All Time Low (song)

“All Time Low” is a song by British-Irish boy band The Wanted, written by Steve Mac, Wayne Hector and Ed Drewett. It was released on 25 July 2010 as the debut single from their self-titled debut album The Wanted, via Geffen Records. The song peaked at number one on the UK Singles Chart, and number nineteen in the Republic of Ireland. “All Time Low” is upbeat with prominent dance-pop musical characteristics. It has so far garnered a positive response from contemporary music critics.

The song was accompanied by a music video which was released on 3 June 2010. The Wanted have performed “All Time Low” live at the Summertime Ball, Arqiva Awards, and on various television shows including: GMTV and The Hollyoaks Music Show, and online shows such as SBTV and The 5:19 Show. On 2 July 2010, BBC online magazine Slink used “All Time Low” in their ‘Snapped’ feature.[1] “All Time Low” was also released as the band’s debut single in the United States on 1 July 2011, also becoming the lead single from the group’s debut stateside release, extended play The Wanted.

Tiergarten (song)

“Tiergarten” is a song written and performed by Canadian-American singer-songwriter Rufus Wainwright. Released in October 2007, it was the third single from Wainwright’s fifth studio album, Release the Stars. A limited edition (500 copies) 12″ vinyl single containing “Supermayer Lost in Tiergarten” was released on October 27. A one-track EP also containing the Supermayer remix was released in the UK through iTunes and 7digital on October 29.[1]

Both the album version and remix of “Tiergarten” failed to chart in any country despite the success of Release the Stars. The remix also appears on the eleventh installment of the Chillout Sessions compilation series.

Sanssouci (song)

“Sanssouci” is a song written by Rufus Wainwright; appearing as a track on his fifth studio album, Release the Stars (2007).[1] The name is a reference to the Sanssouci palace built by Frederick the Great in Potsdam, Germany.

The studio recording of the song used in Release the Stars includes both Wainwright’s sister, Lucy Wainwright Roche, and his long-term friend singer-songwriter Teddy Thompson, on backing vocals.
Originally a French term, the expression “sans souci” translated into English means roughly “without worry”, “without cares”, or “carefree”.

Rules and Regulations (song)

“Rules and Regulations” is a song written and performed by Canadian-American singer-songwriter Rufus Wainwright. It was the second single from Wainwright’s fifth studio album, Release the Stars, released digitally via iTunes in the UK on July 30, 2007.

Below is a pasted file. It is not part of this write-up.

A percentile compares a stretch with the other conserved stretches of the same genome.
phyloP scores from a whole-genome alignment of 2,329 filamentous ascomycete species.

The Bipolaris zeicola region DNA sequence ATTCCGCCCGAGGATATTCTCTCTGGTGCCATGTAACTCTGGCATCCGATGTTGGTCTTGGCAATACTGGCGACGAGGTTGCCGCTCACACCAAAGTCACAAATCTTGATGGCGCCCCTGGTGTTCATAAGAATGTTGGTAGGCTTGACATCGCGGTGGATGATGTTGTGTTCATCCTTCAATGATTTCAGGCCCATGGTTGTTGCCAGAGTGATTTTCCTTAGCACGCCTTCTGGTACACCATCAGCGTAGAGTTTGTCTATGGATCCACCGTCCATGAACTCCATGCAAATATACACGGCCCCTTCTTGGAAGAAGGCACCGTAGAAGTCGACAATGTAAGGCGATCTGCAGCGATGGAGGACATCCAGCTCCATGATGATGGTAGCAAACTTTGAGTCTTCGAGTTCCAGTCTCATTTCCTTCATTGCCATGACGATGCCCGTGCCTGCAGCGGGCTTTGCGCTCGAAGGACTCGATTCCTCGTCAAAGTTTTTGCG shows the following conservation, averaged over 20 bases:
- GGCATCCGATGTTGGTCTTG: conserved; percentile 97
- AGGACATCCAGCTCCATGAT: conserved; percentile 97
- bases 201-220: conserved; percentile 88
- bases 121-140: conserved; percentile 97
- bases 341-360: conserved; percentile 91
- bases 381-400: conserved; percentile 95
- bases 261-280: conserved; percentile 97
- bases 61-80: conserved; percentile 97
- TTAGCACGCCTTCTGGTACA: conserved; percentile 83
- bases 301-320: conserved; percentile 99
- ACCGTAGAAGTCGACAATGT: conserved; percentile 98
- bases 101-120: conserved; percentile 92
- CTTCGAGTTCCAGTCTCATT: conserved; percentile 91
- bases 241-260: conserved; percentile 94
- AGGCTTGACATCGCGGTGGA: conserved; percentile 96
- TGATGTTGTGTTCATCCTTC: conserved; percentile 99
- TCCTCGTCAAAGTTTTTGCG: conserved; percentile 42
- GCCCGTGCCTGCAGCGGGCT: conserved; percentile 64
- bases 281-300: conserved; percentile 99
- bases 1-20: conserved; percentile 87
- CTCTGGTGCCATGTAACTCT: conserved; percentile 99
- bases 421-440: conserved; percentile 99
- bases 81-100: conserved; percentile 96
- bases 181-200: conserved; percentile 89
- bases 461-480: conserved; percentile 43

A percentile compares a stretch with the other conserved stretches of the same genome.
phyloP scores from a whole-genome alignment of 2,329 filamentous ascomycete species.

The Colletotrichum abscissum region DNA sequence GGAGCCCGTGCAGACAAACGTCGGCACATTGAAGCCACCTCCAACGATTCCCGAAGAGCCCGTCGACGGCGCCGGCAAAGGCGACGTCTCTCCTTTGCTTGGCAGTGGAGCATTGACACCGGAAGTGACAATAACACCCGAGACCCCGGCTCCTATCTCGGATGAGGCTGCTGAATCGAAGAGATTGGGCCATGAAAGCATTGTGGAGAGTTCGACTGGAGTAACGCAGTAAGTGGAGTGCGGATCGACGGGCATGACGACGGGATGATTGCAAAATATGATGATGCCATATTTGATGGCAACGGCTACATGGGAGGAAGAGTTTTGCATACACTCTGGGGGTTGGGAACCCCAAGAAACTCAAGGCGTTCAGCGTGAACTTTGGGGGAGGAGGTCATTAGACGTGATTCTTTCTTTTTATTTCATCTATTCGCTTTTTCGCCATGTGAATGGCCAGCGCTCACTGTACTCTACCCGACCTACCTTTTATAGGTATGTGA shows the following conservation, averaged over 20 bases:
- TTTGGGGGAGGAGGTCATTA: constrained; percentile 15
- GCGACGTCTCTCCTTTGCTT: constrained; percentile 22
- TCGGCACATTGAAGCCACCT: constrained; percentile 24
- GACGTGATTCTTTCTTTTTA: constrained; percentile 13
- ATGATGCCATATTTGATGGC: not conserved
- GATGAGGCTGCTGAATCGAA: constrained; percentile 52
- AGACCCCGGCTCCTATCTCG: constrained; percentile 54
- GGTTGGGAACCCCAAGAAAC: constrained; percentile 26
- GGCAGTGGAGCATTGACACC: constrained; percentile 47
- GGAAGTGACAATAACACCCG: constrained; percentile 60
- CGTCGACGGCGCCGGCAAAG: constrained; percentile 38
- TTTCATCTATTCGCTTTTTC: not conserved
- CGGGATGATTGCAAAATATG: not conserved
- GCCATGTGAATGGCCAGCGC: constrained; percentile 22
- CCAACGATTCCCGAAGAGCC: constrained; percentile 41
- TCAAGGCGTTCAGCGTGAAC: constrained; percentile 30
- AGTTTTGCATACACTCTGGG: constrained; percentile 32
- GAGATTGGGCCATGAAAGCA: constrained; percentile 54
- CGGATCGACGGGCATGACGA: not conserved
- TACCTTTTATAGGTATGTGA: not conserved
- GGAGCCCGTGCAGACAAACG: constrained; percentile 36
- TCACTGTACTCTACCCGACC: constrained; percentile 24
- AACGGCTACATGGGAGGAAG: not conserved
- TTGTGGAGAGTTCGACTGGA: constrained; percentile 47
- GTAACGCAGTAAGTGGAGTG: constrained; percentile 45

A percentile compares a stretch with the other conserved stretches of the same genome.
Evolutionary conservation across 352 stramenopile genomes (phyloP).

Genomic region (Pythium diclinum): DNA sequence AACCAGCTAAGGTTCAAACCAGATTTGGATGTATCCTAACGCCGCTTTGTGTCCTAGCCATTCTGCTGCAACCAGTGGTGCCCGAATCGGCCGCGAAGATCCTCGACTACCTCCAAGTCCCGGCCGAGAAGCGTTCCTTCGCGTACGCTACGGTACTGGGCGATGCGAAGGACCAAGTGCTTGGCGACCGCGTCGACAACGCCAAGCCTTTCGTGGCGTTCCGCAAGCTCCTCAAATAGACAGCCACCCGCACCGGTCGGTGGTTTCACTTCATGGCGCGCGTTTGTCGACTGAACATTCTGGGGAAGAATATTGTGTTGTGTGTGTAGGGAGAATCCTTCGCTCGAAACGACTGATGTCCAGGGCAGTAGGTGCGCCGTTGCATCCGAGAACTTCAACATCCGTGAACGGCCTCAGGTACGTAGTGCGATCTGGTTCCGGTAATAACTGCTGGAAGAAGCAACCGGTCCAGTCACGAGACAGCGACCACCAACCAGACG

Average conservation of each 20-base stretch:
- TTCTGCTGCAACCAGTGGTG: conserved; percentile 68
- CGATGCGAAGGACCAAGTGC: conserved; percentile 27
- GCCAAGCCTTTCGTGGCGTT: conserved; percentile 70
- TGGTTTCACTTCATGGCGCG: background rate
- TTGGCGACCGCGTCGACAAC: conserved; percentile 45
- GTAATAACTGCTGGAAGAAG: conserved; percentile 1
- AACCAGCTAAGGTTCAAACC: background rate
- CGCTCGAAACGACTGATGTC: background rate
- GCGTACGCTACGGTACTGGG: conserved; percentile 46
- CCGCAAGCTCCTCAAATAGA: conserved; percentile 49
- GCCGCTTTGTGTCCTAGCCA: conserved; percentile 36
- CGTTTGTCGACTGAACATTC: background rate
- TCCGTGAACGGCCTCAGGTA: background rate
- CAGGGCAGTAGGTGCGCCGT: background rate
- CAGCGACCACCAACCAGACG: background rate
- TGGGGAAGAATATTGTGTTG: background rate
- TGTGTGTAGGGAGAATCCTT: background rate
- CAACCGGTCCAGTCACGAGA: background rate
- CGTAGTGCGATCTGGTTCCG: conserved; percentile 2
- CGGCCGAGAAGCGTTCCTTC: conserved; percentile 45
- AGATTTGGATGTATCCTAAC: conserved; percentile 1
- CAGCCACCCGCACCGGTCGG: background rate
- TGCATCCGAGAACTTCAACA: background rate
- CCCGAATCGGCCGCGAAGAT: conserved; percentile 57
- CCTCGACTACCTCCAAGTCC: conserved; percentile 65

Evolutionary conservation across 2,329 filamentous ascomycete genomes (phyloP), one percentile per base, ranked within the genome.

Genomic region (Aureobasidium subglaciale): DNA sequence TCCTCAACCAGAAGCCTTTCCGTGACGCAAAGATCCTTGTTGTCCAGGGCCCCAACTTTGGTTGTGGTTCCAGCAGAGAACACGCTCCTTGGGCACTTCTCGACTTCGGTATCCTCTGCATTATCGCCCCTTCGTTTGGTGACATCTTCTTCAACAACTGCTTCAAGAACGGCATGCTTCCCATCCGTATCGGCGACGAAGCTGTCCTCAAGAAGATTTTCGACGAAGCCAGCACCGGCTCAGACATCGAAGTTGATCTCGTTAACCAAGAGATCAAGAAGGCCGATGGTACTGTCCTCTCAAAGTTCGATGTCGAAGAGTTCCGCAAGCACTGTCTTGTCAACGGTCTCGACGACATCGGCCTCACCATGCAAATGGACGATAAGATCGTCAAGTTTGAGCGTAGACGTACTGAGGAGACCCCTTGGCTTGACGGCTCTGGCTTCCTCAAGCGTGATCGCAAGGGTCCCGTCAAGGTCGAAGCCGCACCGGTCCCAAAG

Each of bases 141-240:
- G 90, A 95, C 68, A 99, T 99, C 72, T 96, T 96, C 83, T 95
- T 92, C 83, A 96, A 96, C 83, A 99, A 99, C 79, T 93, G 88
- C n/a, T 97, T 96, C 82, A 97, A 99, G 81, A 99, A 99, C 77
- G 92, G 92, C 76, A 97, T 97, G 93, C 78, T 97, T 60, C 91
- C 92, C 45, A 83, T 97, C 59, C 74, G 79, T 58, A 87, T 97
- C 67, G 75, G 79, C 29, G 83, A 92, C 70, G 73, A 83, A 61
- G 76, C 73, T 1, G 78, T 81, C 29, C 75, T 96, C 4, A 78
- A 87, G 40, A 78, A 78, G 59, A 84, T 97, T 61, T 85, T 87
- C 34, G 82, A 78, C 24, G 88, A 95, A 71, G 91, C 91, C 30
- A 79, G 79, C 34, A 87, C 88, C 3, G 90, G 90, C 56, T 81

Despite the success of Release the Stars, which reached #2 on the UK Albums Chart,[1] and the performance of “Going to a Town”, the first single from the album that reached #54 on the UK Singles Chart,[2] “Rules and Regulations” failed to chart in any nation. A music video, directed by Petro Papahadjopoulos, was also created to promote the single.

Oh What a World (song)

“Oh What a World” is a song written and performed by Canadian-American singer-songwriter Rufus Wainwright. It was released as the second single from Wainwright’s third studio album, Want One (2003), released digitally via iTunes and 7digital in the United Kingdom on November 8, 2004.[2] Promotional copies were also distributed to radio stations in an attempt to increase awareness of the song and album. The song includes several arrangements from Maurice Ravel’s Boléro.

“Oh What a World” also appears on Rufus Wainwright: Live at the Fillmore, the bonus DVD that accompanies Want Two (2004),[3] the repackaged double album released in the UK simply titled Want,[4] and the 2005 compilation album Acoustic 05.[5]

The song contains an interpolation of Maurice Ravel’s Boléro, which premiered in 1928.[6]

Me and Liza

“Me and Liza” is a song by American-Canadian singer-songwriter Rufus Wainwright for his greatest hits album, Vibrate: The Best of Rufus Wainwright (2014); it appears as the third track on the album’s standard issue, serving as its lead single.[1] The song is about Wainwright’s relationship with Liza Minnelli, who was reportedly upset by his 2006 tribute concerts to her mother, Judy Garland. It premiered on BBC Radio 2’s Weekend Wogan on January 12, 2014 and was officially released on January 20. “Me and Liza” reached a peak position of number 59 on Belgium’s Ultratop singles chart.

I Don’t Know What It Is